Pacific islands members of the World Trade Organisation are being urged to support a proposal designed to make COVID-19 vaccines more available to developing countries.
Fiji and Vanuatu have already joined as sponsors of the proposal, which was first made by India and South Africa last year. It seeks to waive certain Trade-Related Aspects of Intellectual Property Rights (TRIPS) obligations for the prevention, treatment, and containment of COVID-19.
It would see the removal of some intellectual property barriers that are inhibiting the widespread production of vaccines. The waiver request also includes COVID-19 tests, treatments and personal protective equipment (PPE), albeit only for the duration of the pandemic. This is important in the Pacific, where countries are unable to do mass testing. Fiji had to send 11,000 swabs to Australia for processing last month after a COVID outbreak at the Centre for Disease Control.
The WTO waiver needs unanimous approval. But at this point, there’s no consensus on the issue, with opponents to the waiver saying it is unnecessary and could undermine ongoing collaborative, and research and development efforts.
Papua New Guinea, Solomon Islands, Samoa and Tonga are also members of the WTO. They are being urged by a coalition of Pacific civil society organisations—the Pacific Conference of Churches, Pacific Islands Association of Non-Government Organisations, Pacific Disability Forum and Pacific Network on Globalisation (PANG)—to join the call for a waiver.
“As a region, I think the Pacific standing with other countries, and particularly those other countries who are really hurting, like India and others with COVID, is a great show of solidarity in a globe that is increasingly dealing with large scale issues like climate change,” says PANG Campaigner, Adam Wolfenden.
“For the Pacific, there is a strong moral imperative to support this waiver. But there are also practical on the ground impacts that getting the waiver through the WTO will have in terms of greater availability of vaccines, greater availability of protective clothing. All those things contribute to helping the Pacific get through COVID and having a global response that allows us to overcome this challenge and not have to just be constantly dealing with mutations of the virus and having this rolling tragedy that is COVID-19,” he says.
The move is supported by the World Health Organisation. WHO Director-General Tedros Adhanom Ghebreyesus says: “The inequitable distribution of vaccines is not just a moral outrage. It’s also economically and epidemiologically self-defeating. Some countries are racing to vaccinate their entire populations — while other countries have nothing.”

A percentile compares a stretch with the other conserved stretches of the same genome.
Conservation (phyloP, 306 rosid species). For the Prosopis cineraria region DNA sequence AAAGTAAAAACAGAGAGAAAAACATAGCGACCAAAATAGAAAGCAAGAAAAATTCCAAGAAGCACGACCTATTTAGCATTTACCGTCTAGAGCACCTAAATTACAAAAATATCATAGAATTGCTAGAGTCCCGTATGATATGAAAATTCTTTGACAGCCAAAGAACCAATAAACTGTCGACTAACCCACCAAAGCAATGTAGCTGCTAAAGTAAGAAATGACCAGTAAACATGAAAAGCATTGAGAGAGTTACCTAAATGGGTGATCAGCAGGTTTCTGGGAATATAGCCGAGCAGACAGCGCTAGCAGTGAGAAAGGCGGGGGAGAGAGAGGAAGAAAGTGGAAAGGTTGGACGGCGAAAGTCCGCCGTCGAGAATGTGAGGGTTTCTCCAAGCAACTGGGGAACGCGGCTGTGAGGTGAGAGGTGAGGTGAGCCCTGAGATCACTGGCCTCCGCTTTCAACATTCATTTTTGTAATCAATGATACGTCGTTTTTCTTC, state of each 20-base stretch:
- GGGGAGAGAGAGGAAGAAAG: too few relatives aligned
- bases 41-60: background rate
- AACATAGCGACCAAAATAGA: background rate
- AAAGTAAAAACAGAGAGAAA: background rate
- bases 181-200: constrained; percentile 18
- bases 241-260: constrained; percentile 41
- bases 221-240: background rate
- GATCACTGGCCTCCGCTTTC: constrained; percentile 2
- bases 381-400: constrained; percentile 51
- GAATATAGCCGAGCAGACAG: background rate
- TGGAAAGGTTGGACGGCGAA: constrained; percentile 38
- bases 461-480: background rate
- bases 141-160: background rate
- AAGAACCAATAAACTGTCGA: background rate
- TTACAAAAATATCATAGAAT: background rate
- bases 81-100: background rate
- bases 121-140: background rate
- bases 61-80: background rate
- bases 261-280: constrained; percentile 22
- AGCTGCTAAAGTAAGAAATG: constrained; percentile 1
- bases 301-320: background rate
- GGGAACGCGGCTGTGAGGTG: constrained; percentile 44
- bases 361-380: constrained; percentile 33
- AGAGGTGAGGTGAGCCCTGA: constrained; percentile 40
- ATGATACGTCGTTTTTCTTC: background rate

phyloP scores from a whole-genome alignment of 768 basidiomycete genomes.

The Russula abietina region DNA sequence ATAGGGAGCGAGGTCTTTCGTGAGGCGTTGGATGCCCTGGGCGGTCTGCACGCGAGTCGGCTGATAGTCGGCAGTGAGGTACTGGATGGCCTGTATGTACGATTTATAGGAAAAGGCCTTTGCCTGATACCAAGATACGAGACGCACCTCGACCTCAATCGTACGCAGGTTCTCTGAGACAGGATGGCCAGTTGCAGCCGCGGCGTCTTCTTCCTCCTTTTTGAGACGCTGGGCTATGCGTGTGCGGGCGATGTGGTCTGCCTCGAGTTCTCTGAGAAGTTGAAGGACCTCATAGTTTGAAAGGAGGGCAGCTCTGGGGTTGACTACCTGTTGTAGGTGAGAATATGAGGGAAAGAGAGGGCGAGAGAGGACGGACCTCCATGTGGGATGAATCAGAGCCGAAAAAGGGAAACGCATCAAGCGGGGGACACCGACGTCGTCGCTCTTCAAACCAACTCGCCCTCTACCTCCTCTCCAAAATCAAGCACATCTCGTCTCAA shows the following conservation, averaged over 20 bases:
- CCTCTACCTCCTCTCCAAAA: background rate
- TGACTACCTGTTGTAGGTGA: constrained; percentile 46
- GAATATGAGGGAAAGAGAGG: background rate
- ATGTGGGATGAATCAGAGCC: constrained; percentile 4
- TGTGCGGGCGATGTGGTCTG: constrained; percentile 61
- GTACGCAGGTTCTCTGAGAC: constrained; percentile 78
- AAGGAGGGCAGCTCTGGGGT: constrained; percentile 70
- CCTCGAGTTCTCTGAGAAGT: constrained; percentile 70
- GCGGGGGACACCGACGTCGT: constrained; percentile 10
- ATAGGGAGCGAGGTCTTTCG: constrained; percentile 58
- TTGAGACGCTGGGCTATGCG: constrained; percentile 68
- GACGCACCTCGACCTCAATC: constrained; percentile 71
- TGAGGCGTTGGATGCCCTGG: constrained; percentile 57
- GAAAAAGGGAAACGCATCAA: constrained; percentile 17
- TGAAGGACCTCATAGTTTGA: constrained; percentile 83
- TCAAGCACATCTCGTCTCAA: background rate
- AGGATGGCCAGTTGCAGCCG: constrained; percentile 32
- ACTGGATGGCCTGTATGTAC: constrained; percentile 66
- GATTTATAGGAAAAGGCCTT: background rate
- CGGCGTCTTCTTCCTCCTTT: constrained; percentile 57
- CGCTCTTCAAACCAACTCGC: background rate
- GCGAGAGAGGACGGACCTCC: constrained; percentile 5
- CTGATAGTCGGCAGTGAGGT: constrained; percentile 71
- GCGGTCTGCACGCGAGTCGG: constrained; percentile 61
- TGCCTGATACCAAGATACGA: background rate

Tedros Ghebreyesus said the situation in Papua New Guinea was “a perfect example of why vaccine equity is so important.”
“With rising infections, understandable fatigue with social restrictions, low levels of immunity among the population and the fragile health system, it’s vital that it receives more vaccines as soon as possible.”
Rollout of the AstraZeneca vaccine in PNG started in late March. Australia donated the initial 8000 doses. 132,000 have since arrived through COVAX.
Médecins Sans Frontières Australia claims PNG could have received COVID-19 vaccines earlier if Australia had not been part of a group of countries that blocked the WTO proposal.
The Australian government has played a critical role in getting vaccines into many Pacific island nations. However it has not supported the WTO action, with Australia’s trade minister Dan Tehan telling ABC Radio last month: “We’ve got to make sure that there are some protections in place for the millions of dollars that has gone into the research to create these vaccines”.
However public funding of vaccine development and testing globally has been estimated at almost US$4 billion. Supporters of the waiver also point to the intellectual property (IP) waivers that were granted at the height of HIV/AIDS, which ensured more people could access life-saving drugs.
They’re also concerned about the long-game. While Pacific Island nations are now seeing the steady arrival of vaccines—albeit at widely varying rates—some manufacturers are now claiming there will be a need for annual booster shots or new vaccines to deal with variants, although some health specialists have questioned this.
“We don’t see the data yet that would inform a decision about whether or not booster doses are needed,” Kate O’Brien, WHO’s director of the Department of Immunization, Vaccines and Biologicals has told Reuters.
Meanwhile discussion at the WTO continues.